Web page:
In 2016, the aggregate transaction volume in the Danish market for investment property reached some DKK 64bn, just shy of the previous record high of 2006 – the busiest year before the financial crisis. Greater Copenhagen accounted for some DKK 50bn, the highest transaction volume ever. Sadolin & Albæk believes that 2017 will see at least the same level of transaction activity.
Sustained brisk activity
The clean-up after the property and financial crisis has all but finished, but a great number of prospective sellers are still looking to sell.
Many opportunistic investors who invested heavily in property in the sluggish pre-crisis market now want to take home profits. This also applies to so-called value-add investors who have spent the last couple of years carrying their development plans into effect, now ready to realise the profit often associated with proactive asset management.
In addition, it is worth noting that both institutionals and other market-leading investors are deliberating whether to leverage the current market momentum to carry out strategic portfolio rebalancing manoeuvres. Finally, newbuilding activity is fairly brisk, not least in the residential segment, which also affects transaction volumes.
We are pleased to see that investor demand is strong too. From the perspective of pension funds and other institutional investors, and funds and HNWIs as well, low interest rates serve to drive up the appetite for property investments.
At the same time, fundamental drivers in the property market are clearly becoming stronger, in particular in large cities. Favourable demographic developments, employment growth and higher consumer spending are all factors that drive down residential and commercial vacancy rates, thereby supporting the potential for demand-driven rental growth in the longer term. In addition to this, inflation is edging up. This increases the income return from leases subject to NPI regulation – translating into price hikes on newly built premises.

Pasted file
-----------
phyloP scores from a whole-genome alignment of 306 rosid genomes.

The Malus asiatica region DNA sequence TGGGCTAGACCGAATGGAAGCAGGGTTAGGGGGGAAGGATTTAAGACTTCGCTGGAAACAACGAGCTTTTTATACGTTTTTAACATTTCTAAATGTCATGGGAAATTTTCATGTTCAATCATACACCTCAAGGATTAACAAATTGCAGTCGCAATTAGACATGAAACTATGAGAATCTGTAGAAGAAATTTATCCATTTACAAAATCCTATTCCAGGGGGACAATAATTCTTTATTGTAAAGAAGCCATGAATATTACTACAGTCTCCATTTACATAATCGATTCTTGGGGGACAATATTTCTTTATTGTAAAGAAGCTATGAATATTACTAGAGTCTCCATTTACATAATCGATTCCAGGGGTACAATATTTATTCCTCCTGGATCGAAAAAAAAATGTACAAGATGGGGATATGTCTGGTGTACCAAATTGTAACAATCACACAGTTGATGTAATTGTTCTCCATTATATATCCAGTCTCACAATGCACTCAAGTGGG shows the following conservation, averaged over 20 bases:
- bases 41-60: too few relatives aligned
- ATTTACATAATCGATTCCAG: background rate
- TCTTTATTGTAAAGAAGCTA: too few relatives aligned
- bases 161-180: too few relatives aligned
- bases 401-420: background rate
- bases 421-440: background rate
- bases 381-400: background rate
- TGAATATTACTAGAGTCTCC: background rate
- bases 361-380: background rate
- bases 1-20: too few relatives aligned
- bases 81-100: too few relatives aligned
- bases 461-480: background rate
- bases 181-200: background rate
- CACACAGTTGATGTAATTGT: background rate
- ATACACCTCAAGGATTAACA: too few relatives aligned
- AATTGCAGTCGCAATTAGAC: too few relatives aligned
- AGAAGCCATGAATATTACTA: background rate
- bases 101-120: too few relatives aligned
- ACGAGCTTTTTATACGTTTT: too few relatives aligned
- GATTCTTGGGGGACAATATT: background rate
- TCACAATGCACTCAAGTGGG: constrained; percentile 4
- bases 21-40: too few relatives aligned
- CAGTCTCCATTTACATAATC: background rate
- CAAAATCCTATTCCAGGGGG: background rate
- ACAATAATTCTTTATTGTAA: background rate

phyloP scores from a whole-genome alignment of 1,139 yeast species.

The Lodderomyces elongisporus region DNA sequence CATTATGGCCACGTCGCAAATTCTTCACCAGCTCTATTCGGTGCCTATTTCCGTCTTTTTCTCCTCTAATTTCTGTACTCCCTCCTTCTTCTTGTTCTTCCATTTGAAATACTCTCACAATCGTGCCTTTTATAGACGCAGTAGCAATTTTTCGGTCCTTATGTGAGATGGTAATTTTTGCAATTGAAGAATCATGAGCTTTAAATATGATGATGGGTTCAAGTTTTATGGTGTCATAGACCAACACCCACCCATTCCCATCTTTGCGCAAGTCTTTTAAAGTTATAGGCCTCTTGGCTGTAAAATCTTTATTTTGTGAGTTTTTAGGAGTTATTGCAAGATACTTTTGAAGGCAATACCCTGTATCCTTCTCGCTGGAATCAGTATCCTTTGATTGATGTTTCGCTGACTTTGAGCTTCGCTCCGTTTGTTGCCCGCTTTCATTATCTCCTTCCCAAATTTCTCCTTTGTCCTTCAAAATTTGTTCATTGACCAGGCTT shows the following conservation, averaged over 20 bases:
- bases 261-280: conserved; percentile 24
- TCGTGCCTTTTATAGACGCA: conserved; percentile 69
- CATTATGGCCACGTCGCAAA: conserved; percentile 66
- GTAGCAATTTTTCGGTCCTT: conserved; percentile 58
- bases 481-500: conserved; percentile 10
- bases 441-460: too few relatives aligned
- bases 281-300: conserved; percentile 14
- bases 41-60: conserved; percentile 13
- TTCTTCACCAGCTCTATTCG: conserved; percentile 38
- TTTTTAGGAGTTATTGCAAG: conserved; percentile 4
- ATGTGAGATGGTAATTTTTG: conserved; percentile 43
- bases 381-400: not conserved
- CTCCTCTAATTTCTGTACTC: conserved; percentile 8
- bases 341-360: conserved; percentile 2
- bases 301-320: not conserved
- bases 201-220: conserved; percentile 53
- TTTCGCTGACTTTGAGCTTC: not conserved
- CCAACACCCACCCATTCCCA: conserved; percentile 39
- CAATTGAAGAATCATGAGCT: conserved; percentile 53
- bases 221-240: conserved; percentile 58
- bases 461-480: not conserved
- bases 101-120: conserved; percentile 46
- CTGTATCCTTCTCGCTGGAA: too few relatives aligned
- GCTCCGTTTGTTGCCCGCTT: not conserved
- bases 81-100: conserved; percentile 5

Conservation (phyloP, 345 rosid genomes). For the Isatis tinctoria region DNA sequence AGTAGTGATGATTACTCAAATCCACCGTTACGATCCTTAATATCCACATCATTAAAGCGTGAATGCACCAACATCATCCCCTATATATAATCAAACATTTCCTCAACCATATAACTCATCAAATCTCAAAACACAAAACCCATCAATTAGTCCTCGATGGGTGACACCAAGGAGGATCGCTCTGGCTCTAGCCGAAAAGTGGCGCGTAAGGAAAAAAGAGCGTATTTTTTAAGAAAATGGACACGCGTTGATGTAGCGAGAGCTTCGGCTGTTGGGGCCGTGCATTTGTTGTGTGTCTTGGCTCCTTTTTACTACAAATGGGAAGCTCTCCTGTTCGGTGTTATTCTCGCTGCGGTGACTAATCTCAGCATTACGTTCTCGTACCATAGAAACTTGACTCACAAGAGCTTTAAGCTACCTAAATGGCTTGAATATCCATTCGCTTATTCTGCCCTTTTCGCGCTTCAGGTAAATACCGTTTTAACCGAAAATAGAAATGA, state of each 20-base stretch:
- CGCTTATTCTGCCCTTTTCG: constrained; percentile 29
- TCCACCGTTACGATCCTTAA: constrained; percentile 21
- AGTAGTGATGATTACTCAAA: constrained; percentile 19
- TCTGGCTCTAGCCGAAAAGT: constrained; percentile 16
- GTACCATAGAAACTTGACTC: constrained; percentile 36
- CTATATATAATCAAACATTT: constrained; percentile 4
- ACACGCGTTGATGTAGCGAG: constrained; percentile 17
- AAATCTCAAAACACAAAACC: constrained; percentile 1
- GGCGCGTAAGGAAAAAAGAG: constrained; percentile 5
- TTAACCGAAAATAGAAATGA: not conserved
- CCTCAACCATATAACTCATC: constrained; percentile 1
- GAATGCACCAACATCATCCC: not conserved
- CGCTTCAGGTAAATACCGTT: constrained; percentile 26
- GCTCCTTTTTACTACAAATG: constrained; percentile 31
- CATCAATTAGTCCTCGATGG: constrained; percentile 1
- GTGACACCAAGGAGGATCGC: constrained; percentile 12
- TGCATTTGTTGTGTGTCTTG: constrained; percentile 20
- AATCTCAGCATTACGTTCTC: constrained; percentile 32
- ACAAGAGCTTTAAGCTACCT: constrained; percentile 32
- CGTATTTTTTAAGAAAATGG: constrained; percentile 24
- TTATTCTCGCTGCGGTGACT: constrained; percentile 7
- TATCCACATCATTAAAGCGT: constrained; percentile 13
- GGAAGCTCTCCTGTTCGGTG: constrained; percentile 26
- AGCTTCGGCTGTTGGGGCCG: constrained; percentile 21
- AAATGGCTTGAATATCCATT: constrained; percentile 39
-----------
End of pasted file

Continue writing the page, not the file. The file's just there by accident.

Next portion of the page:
Altogether, this makes for a near-perfect cocktail of structural, macroeconomic and financial precursors and works very much in favour of the property market.
Interest rate increases are spreading
There are no signs to suggest any imminent increase in European short-term interest rates. However, long-term interest rates are already up – driven partly by developments in the USA, partly by more favourable economic trends in Europe.
As described in another commentary in this NewsLetter (What drives investment property prices), there seems to be no clear correlation between interest rate levels and investors’ net initial yield requirements on property investments. A rising interest rate level is driven mostly by more favourable market conditions, which have a positive effect on property prices.
Nevertheless, it should not be ignored that exceptionally low interest rates have prompted a very substantial reallocation of capital from the bond markets to alternative investments, including real property. Overall, we therefore believe that investors’ net initial yield requirements will stabilise in 2017, with yield compression tapering off.
However, the brighter economic outlook and slightly uptrending inflation will generally tend to improve the operating performance of investment property. All other things being equal, it seems justified to expect future income return increases.
In the global financial markets, geopolitical risks are believed to represent a growing concern. Uncertainty concerning global free trade agreements, uncertainty as to whether referendums in Europe may affect the EU and the euro, along with other uncertainty factors worldwide, may potentially have a severe impact on financial market trends. This may also impact property markets, both globally and in Denmark.
Such uncertainty may have opposing effects on the Danish investment property market.
Geopolitical uncertainty and less free trade may obviously have severe repercussions for economic growth in a small and open economy such as Denmark. It may trigger an economic downturn with stagnant employment and consumer spending levels.
In times of uncertainty, international investors may choose to concentrate their investments in the largest and most liquid markets. This too may have a detrimental effect on the property market in Denmark, where investment properties worth a sizeable three-digit billion kroner amount are today owned directly or indirectly by international investors.
On the other hand, increased uncertainty and an economic slowdown may prompt a renewed drop in interest rates. At the same time, the Nordics, including Denmark, are quite rightly perceived as investment safe havens in times of uncertainty. Danish sovereign debt has AAA-rating. And an economy with strong and healthy fundamentals, including a balance-of-payments surplus and solid public finances, will be an attractive place to invest when times are uncertain.
All in all, we therefore predict that the market for investment property will continue to prosper in 2017, although price increases will presumably be lower than those seen in the last three years.